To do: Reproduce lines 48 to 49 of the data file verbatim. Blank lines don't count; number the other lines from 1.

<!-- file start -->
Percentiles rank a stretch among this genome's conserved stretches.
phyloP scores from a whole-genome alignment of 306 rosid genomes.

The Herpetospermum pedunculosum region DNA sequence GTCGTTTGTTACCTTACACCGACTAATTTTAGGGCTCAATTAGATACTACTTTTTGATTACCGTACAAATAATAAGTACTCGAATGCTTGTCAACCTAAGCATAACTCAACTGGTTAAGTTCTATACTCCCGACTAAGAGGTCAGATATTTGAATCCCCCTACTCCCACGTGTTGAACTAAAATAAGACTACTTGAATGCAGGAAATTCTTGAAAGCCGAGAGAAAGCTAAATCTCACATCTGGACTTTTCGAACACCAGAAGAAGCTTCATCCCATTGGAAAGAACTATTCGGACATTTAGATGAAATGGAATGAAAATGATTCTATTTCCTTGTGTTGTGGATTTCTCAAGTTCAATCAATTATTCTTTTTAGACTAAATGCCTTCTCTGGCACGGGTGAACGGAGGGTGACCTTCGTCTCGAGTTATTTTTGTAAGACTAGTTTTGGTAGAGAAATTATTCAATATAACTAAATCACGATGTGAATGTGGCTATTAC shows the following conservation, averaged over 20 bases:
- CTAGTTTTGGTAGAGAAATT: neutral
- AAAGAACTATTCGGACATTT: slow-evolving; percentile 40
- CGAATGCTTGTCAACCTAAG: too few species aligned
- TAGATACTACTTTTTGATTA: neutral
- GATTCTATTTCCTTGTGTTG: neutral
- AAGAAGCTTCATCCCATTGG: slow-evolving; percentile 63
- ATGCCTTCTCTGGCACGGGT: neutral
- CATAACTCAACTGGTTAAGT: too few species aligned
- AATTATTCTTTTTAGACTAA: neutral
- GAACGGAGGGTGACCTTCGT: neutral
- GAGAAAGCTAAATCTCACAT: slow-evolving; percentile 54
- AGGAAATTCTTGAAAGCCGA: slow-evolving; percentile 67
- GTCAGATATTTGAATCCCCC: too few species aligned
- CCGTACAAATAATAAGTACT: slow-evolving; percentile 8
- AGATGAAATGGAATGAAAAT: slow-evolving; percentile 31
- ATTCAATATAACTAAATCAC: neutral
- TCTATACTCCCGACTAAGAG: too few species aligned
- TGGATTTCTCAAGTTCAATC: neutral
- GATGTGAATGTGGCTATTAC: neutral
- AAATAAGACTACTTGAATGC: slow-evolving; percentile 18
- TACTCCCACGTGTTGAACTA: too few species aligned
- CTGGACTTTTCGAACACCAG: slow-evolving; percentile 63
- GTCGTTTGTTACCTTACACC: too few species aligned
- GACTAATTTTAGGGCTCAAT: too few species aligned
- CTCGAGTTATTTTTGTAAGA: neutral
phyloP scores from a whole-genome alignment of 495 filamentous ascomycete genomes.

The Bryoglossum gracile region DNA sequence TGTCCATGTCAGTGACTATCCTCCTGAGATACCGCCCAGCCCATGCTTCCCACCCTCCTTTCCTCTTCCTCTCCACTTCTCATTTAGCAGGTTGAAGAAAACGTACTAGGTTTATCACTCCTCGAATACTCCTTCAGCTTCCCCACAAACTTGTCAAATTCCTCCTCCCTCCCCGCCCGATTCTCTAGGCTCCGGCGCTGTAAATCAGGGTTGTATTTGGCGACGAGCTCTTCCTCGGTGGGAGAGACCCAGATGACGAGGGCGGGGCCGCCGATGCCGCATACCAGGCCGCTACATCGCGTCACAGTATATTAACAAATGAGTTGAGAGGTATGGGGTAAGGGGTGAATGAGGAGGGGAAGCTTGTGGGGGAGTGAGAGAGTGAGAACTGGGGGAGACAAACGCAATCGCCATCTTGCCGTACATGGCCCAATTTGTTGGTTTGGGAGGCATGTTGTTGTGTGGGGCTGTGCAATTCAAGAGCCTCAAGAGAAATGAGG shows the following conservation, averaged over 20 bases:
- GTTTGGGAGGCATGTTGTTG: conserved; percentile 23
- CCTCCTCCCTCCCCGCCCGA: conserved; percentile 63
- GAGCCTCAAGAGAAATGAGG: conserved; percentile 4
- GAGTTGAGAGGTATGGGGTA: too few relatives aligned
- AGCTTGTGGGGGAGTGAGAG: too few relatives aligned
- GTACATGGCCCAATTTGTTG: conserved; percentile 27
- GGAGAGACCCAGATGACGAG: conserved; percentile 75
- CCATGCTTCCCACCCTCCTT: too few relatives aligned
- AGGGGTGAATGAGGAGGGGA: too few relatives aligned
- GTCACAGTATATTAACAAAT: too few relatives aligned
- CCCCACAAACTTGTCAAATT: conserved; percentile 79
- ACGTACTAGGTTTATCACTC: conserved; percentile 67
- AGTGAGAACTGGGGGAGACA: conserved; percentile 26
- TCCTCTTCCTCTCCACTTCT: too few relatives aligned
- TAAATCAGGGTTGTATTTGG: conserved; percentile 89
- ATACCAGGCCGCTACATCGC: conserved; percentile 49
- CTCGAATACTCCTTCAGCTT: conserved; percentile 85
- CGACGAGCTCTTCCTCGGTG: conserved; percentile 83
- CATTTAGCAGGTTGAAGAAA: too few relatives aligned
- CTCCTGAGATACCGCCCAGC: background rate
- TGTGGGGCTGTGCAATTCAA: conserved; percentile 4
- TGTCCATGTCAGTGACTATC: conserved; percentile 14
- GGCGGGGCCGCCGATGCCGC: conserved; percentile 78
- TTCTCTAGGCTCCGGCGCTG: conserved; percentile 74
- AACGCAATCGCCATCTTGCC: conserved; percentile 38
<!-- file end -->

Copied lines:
- CGACGAGCTCTTCCTCGGTG: conserved; percentile 83
- CATTTAGCAGGTTGAAGAAA: too few relatives aligned